1. Because of a near drowning incident in childhood, Thor evidently was scared of water and didn’t even know how to swim before he decided to sail across the Atlantic. In fact only one person in their six man crew had any experience in the ocean!
  2. At the time, scientists thought that it was only possible to catch fish near the shore and that in the middle of the ocean, fish were so scarce that they thought no one could have sailed far without proper provisions. On Thor’s journey, breakfast almost every day consisted of flying fish that became stranded on the raft the night before. So, he helped prove that theory incorrect. 
  3. They brought a parrot with them that bit through the radio line that allowed them to have contact with the outside world
  4. They were unable to steer the raft well and when they got close to the Polynesian islands, natives would paddle to them but they couldn’t steer the boat to their islands. They ended up basically crashing their raft on a reef (where the wind and current brought their ship) just outside some polynesian islands.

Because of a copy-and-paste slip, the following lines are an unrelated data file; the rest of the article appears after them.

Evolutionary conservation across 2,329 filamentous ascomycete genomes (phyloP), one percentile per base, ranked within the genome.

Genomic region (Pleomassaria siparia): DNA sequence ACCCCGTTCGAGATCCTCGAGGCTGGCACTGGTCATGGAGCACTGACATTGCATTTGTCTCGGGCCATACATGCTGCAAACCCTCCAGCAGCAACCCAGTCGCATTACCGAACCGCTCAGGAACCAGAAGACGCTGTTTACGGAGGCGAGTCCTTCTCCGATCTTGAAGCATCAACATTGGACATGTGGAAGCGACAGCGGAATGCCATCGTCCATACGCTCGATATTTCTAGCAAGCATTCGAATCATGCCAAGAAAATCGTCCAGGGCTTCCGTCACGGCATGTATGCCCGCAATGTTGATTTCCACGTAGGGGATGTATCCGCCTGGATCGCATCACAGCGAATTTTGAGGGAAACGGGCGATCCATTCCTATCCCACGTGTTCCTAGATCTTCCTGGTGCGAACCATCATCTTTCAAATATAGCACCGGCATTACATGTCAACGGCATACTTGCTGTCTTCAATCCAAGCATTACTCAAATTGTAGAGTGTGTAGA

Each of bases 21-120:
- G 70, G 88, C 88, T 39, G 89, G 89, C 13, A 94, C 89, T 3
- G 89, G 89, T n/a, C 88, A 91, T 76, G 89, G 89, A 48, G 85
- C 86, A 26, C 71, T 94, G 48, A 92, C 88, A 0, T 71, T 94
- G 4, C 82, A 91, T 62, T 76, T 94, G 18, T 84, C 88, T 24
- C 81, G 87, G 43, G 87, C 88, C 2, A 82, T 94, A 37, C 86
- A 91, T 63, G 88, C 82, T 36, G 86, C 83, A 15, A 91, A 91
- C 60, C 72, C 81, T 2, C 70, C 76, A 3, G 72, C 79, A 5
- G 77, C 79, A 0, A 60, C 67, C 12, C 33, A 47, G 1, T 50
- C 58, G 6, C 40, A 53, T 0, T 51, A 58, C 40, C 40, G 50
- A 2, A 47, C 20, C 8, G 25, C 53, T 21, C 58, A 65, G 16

5. Almost everyone was convinced the ropes holding the raft together would fall apart after 14 days and that the entire crew would die. Thor didn’t believe them and didn’t even bring enough extra rope to tie them together again if they did break. Fortunately the ropes dug into the balsa soft balsa wood which protected the ropes (and their lives) for the entire 101 day journey.
  6. Thor wrote a best selling book and based on footage he took on their journey an Oscar winning documentary in 1950 after his journey which you can also see in the Kon-Tiki museum or rent on iTunes.

After watching the movie and seeing the museum, I was stunned by how unprepared and how daring Thor was when undertaking the Kon-Tiki expedition and how incredible it was that they all survived that 101 day journey across the ocean. It was also humbling to know how little scientists knew in 1948 and how little we still know today.